The Supreme Court of Texas recently clarified and expanded Texas’ “eight-corners” doctrine for determining whether an insurer has a duty to defend its insured against a given lawsuit, in Monroe Guar. Ins. Co. v. BITCO Gen. Ins. Corp., No. 21-0232, 2022 WL 413940 (Tex. Feb. 11, 2022). Under a strict eight-corners rule, an insurer’s duty to defend is determined solely by the facts alleged by a plaintiff, and comparing the four corners of the petition or complaint to the four corners of the policy. Extraneous facts not appearing on the face of the plaintiff’s pleadings are not considered. Some state and federal appellate courts, however, developed an exception to be used when the pleadings did not contain sufficient facts to determine coverage. See e.g., Northfield Ins. Co. v. Loving Home Care, Inc., 363 F.3d 523 (5th Cir. 2004). The Fifth Circuit certified two questions to the Supreme Court of Texas, asking whether this exception is permissible under Texas law, and, if so, whether to apply it to this case. The Court reaffirmed that applying the eight-corners doctrine is always the initial inquiry in effecting the intent of the insurer and insured. However, extrinsic evidence may be considered provided the evidence (1) goes solely to an issue of coverage and does not overlap with the merits of liability, (2) does not contradict facts alleged in the pleading, and (3) conclusively establishes the coverage fact to be proved. This exception joins the exception articulated in Loya Ins. Co. v. Avalos, concerning parties colluding to secure a defense and create coverage where it would not otherwise exist. 610 S.W.3d 878, 879 (Tex. 2020).
In the underlying dispute, landowner David Jones d/b/a J & B Farms of Texas (“Jones”) sued 5D Drilling & Pump Service, Inc. (“5D”), alleged that 5D’s negligent drilling of a water well caused damage to Jones’s land. 5D was the insured of BITCO General Insurance Corporation (“BITCO”), and then later of Monroe Guaranty Insurance Company (“Monroe”). 5D demanded a defense from both companies. The duration of the drilling contract and operations spanned both insurance policies, but Jones’s petition did not give a date on which the alleged act or damage occurred. BITCO provided a defense under a reservation of rights, but Monroe refused, alleging that any property damage occurred before its policy period began.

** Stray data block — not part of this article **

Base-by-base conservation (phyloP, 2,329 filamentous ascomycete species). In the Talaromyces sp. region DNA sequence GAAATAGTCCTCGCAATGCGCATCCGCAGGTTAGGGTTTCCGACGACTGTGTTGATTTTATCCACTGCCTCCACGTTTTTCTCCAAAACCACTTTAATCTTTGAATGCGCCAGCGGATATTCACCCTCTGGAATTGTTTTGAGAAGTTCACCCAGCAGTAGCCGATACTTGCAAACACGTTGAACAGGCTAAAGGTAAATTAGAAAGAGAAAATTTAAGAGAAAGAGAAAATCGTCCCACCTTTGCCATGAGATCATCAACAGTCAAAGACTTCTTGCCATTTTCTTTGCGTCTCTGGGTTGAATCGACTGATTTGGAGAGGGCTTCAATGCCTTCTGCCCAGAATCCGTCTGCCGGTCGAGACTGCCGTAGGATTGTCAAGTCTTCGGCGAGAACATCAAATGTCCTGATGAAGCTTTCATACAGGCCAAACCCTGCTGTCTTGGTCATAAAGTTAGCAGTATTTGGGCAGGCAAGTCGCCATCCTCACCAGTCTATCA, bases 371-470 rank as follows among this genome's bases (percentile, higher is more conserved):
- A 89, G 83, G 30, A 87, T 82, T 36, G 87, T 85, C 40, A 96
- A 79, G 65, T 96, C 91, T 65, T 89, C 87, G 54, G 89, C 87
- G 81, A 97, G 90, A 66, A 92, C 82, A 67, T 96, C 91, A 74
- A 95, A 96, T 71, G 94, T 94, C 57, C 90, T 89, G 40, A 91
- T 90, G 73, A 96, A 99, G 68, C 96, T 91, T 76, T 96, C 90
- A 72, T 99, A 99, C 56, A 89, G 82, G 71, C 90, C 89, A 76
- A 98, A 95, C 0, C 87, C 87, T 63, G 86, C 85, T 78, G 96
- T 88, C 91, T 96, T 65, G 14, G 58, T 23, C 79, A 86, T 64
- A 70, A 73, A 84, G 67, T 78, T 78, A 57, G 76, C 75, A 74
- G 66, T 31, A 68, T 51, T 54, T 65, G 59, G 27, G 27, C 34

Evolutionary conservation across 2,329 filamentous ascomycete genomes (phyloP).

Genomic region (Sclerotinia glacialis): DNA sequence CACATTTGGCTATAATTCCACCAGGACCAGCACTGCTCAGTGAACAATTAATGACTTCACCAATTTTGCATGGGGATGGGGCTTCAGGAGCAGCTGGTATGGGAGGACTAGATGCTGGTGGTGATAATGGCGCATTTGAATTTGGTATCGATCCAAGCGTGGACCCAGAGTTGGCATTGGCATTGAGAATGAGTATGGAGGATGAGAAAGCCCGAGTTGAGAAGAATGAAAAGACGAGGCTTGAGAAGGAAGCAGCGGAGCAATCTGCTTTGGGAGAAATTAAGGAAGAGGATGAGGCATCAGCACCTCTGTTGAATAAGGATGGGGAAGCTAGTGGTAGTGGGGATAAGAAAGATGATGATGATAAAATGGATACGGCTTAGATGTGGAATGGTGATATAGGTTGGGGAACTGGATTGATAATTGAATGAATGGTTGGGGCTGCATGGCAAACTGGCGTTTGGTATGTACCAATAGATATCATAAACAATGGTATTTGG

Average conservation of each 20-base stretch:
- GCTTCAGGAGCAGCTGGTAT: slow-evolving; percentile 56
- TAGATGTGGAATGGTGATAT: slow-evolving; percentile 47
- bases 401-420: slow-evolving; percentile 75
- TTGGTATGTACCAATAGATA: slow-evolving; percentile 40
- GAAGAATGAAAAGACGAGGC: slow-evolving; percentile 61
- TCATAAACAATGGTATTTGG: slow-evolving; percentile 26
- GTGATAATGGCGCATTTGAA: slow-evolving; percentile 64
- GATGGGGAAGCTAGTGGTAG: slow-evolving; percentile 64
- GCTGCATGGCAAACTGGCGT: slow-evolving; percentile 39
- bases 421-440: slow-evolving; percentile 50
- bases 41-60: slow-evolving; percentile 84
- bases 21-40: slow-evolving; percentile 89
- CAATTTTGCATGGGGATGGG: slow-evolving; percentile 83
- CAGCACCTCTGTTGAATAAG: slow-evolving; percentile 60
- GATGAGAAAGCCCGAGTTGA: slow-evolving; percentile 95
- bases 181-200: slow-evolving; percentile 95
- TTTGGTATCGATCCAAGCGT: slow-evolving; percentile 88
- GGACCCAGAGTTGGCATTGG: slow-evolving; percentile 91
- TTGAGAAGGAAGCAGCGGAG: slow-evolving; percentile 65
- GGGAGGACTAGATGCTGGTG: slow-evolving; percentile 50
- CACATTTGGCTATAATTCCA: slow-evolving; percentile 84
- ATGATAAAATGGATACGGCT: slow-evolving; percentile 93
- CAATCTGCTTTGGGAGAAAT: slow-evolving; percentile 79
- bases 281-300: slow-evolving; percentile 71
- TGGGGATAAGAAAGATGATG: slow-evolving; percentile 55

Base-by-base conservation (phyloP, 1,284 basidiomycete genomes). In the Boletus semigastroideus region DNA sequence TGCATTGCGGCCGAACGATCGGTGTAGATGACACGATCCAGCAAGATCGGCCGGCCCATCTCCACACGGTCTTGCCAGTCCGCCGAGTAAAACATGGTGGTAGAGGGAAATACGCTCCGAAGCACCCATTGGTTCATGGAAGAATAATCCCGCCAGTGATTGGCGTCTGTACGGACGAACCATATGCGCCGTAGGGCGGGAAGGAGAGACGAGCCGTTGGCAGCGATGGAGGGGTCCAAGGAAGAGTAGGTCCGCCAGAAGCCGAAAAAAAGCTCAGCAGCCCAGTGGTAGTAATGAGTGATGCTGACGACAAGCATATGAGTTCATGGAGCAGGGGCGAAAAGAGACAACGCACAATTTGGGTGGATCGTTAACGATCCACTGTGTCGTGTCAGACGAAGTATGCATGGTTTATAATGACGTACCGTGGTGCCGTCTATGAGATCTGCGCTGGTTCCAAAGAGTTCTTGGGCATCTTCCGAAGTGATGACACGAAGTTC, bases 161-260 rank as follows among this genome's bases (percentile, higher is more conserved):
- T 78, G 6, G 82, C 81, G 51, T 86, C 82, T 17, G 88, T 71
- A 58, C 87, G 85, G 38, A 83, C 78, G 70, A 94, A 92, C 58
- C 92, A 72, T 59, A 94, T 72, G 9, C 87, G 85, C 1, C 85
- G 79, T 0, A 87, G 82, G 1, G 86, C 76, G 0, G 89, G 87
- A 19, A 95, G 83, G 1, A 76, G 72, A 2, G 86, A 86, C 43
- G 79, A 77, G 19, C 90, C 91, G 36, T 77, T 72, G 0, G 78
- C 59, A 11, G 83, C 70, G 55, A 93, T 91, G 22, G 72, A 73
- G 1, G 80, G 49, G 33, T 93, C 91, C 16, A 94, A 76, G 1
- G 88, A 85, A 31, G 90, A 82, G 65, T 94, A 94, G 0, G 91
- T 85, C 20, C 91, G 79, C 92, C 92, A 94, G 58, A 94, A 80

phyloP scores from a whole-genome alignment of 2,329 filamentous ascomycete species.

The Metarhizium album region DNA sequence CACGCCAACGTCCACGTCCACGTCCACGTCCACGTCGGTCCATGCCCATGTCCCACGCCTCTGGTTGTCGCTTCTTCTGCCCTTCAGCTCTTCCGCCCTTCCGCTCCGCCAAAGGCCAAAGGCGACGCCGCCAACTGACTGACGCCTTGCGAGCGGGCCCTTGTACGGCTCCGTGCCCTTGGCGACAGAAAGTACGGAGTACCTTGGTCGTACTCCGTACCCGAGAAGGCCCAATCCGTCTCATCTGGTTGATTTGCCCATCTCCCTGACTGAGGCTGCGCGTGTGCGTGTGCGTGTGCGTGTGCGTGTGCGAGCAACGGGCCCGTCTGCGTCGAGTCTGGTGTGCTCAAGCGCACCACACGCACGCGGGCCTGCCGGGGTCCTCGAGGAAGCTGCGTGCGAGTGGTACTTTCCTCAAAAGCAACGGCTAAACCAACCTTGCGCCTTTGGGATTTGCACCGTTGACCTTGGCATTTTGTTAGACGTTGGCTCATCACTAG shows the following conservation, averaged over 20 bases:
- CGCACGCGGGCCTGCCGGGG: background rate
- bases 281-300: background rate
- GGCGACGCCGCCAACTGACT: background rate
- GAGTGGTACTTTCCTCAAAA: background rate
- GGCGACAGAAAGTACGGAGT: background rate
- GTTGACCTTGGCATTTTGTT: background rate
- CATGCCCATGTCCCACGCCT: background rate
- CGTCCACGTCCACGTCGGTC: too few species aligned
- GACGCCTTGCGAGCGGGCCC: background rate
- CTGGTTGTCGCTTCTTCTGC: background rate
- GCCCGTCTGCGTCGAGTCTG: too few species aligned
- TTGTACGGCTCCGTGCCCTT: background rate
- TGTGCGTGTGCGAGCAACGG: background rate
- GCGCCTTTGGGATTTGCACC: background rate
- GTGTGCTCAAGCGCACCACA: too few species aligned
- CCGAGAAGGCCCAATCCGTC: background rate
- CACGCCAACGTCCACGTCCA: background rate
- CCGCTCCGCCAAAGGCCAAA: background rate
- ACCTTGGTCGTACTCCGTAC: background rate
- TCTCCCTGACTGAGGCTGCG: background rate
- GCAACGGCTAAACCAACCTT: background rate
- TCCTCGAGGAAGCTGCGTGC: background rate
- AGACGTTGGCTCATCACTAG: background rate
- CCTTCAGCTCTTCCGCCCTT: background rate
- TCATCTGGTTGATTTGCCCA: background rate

BITCO sued Monroe in Federal Court and the parties filed cross motions for summary judgment. The parties stipulated that an event central to the plaintiff’s case – that a drill bit became stuck in the drilled well – occurred “in or around November 2014,” during the term of the BITCO insurance contract and before the Monroe policy was in effect. However, the District Court ruled the stipulated fact was inadmissible, under Texas’s eight-corners rule. The court ruled that because the plaintiff’s petition contained only the dates for the drilling contract, the damage could have occurred at any point during that period.
On appeal and certification, the Supreme Court of Texas reasoned that excluding uncontested extrinsic evidence could create a windfall for the insured. It would also disserve the goal of enforcing the insurance contract as written. The Court emphasized a fact cannot be considered when there is a genuine issue of material fact, and that any doubts should be resolved in the insured’s favor.
In this case however, the stipulated extrinsic fact did not meet the Court’s new test and could not be considered. The Court pointed out that 5D would likely want to prove at trial that the stuck drill bit was not the cause of any damage. The Court went on to reason that allowing extrinsic facts concerning the date when the bit became stuck would put 5D in the untenable position of needing to represent that the event of the stuck bit caused damage, so as to secure coverage, while also representing in the liability case that the stuck bit caused no damage.Back to News